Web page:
n xn = bj +1 . s = i. (3.i+1 xi+1 + · · · + aj n xn = bj aj +1. . where Es is any other equation of the system. (3. 2. (3. The pivotal operations can be repeated by using a different variable and equation each time until the system of Eqs. .i+1 xi+1 + · · · + aj −1. in all the equations except the tth equation. . j + 1. . (3. aj −1. . By making use of these elementary operations. .n xn = bj −1   aj 1 x1 + aj 2 x2 + · · · + aj. t = j .1 x1 + aj +1. The resulting system of equations can be written as     a11 x1 + a12 x2 + · · · + a1.14). the system of Eqs.i+1 xi+1 + · · · an1  + ann xn = bn (3.     x1 + an2 x2 + · · · + an. (3.. the vector X that satisfies Eqs. .. and vice versa. j − 1.14) can be reduced to a convenient equivalent form as follows.14) is reduced to the form 1x1 + 0x2 + 0x3 + · · · + 0xn = b1 0x1 + 1x2 + 0x3 + · · · + 0xn = b2 ..2 x2 + · · · + aj −1.15). (3. n.i+1 xi+1 + · · ·  + a1n xn = b1     a21 x1 + a22 x2 + · · · + a2.i−1 xi−1 + 0xi + a1. where k is a nonzero constant.i−1 xi−1 + 1xi + aj. if we take the system of Eqs. .2 x2 + · · · + aj +1.134 Linear Programming I: Simplex Method the equation kE r . This procedure of eliminating a particular variable from all but one equations is called a pivot operation. and (2) any equation Er is replaced by the equation Er + kE s .i−1 xi−1 + 0xi + aj +1. Next time.15) and perform a new pivot operation by eliminating xs .i+1 xi+1 + · · · + aj +1.i−1 xi−1 + 0xi + a2. k = 1. the zeros or the 1 in the ith column will not be disturbed. That is. . The system of Eqs.15) produced by the pivot operation have exactly the same solution as the original set of Eqs. (3. This can be accomplished by dividing the j th equation by aj i and subtracting aki times the result from each of the other equations.15) where the primes indicate that the aij and bj are changed from the original system.i−1 + 0xi + aj −1.i+1 xi+1 + · · ·  + a2n xn = b2 .1 x1 + aj −1.i−1 xi−1 + 0xi + an. Let us select some variable xi and try to eliminate it from all the equations except the j th one (for which aj i is nonzero).14) satisfies Eqs.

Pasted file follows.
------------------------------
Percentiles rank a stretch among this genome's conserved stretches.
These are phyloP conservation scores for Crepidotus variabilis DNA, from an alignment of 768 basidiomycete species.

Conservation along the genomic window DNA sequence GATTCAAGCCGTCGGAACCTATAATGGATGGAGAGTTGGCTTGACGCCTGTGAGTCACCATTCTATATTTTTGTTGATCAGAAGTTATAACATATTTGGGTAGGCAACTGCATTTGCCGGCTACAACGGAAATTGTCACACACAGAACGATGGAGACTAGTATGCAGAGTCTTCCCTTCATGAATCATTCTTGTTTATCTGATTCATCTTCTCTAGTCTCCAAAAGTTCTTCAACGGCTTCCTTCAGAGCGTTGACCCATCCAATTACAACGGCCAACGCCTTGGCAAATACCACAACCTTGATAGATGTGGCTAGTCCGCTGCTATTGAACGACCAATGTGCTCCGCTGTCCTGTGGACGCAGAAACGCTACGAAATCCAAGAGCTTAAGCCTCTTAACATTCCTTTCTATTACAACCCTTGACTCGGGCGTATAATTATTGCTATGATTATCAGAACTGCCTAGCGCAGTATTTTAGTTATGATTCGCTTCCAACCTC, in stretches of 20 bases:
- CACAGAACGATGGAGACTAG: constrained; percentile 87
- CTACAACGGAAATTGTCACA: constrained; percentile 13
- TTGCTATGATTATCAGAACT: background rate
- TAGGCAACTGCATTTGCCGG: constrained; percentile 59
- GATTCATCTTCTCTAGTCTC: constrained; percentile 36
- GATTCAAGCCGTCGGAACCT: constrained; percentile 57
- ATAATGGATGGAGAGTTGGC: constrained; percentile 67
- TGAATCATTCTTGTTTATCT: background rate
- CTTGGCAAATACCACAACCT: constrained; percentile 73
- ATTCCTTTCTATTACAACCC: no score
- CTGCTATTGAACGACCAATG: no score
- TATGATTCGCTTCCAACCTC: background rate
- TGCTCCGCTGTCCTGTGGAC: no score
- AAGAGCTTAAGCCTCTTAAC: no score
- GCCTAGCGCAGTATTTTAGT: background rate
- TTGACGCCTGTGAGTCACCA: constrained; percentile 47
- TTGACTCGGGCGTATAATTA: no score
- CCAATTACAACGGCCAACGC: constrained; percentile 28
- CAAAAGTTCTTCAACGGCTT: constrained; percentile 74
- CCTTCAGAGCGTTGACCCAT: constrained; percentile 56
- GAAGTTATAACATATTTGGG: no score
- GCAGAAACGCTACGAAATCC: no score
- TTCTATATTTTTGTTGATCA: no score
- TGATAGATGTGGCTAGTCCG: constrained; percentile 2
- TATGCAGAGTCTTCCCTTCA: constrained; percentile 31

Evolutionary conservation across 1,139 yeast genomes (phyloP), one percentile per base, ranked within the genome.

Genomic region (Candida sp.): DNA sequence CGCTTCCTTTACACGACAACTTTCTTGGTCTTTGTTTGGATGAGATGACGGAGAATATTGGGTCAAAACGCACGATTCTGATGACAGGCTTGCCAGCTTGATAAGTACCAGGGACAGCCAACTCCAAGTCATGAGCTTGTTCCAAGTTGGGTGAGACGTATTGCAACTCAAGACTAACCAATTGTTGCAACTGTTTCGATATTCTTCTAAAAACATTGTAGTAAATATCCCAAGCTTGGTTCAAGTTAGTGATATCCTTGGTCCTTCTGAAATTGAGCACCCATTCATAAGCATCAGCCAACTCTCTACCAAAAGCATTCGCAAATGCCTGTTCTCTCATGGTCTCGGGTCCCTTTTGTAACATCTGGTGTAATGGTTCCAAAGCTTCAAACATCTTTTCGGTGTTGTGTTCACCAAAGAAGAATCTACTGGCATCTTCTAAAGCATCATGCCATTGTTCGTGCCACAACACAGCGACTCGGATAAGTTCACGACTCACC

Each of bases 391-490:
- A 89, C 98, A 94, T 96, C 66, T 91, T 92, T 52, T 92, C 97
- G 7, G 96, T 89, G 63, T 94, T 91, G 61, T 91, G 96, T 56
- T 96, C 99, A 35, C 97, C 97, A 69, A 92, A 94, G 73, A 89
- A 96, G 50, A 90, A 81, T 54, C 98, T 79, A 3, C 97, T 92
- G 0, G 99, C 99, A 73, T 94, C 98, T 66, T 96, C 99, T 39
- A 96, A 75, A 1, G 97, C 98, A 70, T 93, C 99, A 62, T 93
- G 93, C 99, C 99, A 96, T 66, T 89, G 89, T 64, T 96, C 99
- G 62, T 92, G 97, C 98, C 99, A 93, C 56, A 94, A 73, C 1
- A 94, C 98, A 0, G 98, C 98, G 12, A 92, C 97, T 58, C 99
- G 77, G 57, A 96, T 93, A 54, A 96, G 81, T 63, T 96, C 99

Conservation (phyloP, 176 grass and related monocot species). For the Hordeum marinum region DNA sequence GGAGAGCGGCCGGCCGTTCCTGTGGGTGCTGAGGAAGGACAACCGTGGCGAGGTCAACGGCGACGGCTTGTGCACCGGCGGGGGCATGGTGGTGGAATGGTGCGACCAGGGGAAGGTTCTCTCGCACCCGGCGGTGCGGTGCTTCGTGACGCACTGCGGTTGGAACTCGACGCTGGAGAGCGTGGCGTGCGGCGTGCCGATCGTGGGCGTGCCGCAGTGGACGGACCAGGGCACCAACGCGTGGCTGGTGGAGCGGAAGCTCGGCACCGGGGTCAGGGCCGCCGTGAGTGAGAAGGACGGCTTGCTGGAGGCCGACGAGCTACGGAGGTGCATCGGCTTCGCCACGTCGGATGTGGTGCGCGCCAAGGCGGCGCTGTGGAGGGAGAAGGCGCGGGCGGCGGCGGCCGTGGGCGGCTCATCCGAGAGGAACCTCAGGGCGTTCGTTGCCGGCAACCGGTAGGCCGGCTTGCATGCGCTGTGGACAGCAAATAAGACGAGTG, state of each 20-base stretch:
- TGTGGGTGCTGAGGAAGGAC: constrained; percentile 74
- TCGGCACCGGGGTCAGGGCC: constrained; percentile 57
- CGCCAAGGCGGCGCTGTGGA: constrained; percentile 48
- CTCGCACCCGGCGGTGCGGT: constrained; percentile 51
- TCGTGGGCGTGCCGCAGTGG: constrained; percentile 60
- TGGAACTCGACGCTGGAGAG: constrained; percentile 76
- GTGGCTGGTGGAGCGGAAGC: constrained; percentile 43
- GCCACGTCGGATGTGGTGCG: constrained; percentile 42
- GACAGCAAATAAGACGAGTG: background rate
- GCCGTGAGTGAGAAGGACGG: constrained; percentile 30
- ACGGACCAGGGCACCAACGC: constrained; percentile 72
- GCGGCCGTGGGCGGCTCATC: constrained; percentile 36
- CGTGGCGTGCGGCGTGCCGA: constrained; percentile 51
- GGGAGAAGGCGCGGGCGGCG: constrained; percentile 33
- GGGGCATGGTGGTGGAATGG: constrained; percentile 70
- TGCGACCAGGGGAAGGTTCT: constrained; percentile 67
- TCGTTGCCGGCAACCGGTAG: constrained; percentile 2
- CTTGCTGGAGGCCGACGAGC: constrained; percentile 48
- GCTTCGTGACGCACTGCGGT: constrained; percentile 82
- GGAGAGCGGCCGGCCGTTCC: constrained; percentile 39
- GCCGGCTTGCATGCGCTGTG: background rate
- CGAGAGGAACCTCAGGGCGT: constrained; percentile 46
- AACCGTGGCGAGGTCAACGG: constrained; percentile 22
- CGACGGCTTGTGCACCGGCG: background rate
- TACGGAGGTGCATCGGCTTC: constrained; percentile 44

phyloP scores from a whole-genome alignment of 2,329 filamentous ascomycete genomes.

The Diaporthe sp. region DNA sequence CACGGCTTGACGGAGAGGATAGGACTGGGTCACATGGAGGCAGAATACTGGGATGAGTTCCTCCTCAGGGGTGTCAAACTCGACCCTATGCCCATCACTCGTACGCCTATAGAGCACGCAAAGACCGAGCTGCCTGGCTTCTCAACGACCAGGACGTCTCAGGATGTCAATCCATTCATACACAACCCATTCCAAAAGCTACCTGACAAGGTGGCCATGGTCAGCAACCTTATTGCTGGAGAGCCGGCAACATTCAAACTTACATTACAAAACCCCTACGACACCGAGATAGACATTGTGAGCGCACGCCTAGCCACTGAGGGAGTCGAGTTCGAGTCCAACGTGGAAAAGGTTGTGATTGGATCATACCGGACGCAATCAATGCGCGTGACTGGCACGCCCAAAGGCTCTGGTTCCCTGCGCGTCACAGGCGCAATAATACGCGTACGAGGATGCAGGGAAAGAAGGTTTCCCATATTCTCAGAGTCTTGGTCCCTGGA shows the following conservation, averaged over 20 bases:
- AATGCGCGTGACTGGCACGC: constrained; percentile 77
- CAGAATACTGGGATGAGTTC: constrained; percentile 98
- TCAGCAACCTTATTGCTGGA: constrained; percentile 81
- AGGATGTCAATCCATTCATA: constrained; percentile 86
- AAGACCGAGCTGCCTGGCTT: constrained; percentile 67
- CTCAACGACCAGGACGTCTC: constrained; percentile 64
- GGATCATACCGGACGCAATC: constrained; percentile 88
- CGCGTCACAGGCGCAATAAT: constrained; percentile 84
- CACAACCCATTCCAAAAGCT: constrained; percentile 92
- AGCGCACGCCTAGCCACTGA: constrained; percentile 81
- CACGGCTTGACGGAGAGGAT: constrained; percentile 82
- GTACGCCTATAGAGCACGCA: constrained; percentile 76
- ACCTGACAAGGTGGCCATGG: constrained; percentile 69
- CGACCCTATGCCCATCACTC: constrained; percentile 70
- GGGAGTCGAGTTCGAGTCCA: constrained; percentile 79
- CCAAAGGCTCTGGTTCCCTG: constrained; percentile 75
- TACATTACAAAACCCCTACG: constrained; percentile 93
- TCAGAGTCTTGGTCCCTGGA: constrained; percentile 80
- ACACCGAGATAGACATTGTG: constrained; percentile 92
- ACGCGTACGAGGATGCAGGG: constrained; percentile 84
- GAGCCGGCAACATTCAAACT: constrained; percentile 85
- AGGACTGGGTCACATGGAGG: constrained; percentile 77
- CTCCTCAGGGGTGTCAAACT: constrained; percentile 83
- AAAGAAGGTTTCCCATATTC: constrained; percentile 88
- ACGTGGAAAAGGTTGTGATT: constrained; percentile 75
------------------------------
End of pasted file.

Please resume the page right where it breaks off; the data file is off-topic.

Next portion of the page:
. .16) is said to be in canonical form and has been obtained after carrying out n pivot operations. (3. the system of Eqs. x2 . x2 . . .14) only through elementary operations. . xm   1x1 + 0x2 + · · · + 0xm + a1. are carried. i = 1. .16) is equivalent to the system of Eqs. it is possible to reduce this system to an equivalent canonical system from which at least one solution can readily be deduced. (3.14). (3. . (3. . .. (3. the solution vector can be directly obtained as xi = bi . . xm . the resulting set of equations can be written as follows: Canonical system with pivotal variables x1 . (3.m+1 xm+1 + · · · + a2n xn = b2 .18) am1 x1 + am2 x2 + · · · + amn xn = bm The solution vector(s) X that satisfy Eqs. (3. However. If pivotal operations with respect to any set of m variables. .14). (3.. Thus the solution given by Eqs. .7 Pivotal Reduction of a General System of Equations 0x1 + 0x2 + 1x3 + · · · + 0xn = b3 135 (3. let us consider a system of m equations in n variables with n ≥ m.16) .m+1 xm+1 + · · · + a1n xn = b1   0x1 + 1x2 + · · · + 0xm + a2. This system of equations is assumed to be consistent so that it will have at least one solution: a11 x1 + a12 x2 + · · · + a1n xn = b1 a21 x1 + a22 x2 + · · · + a2n xn = b2 ..17) Since the set of Eqs. . . n (3.17) is the desired solution of Eqs. x1 .19) . (3.   x = b 0x1 + 0x2 + · · · + 1xm + am. 2.3. 0x1 + 0x2 + 0x3 + · · · + 1xn = bn This system of Eqs. From the canonical form. say.m+1 xm+1 + · · · + amn n m Pivotal variables Nonpivotal or independent variables Constants (3.7 PIVOTAL REDUCTION OF A GENERAL SYSTEM OF EQUATIONS Instead of a square system. 3. .16) has been obtained from Eqs.18) are not evident from the equations.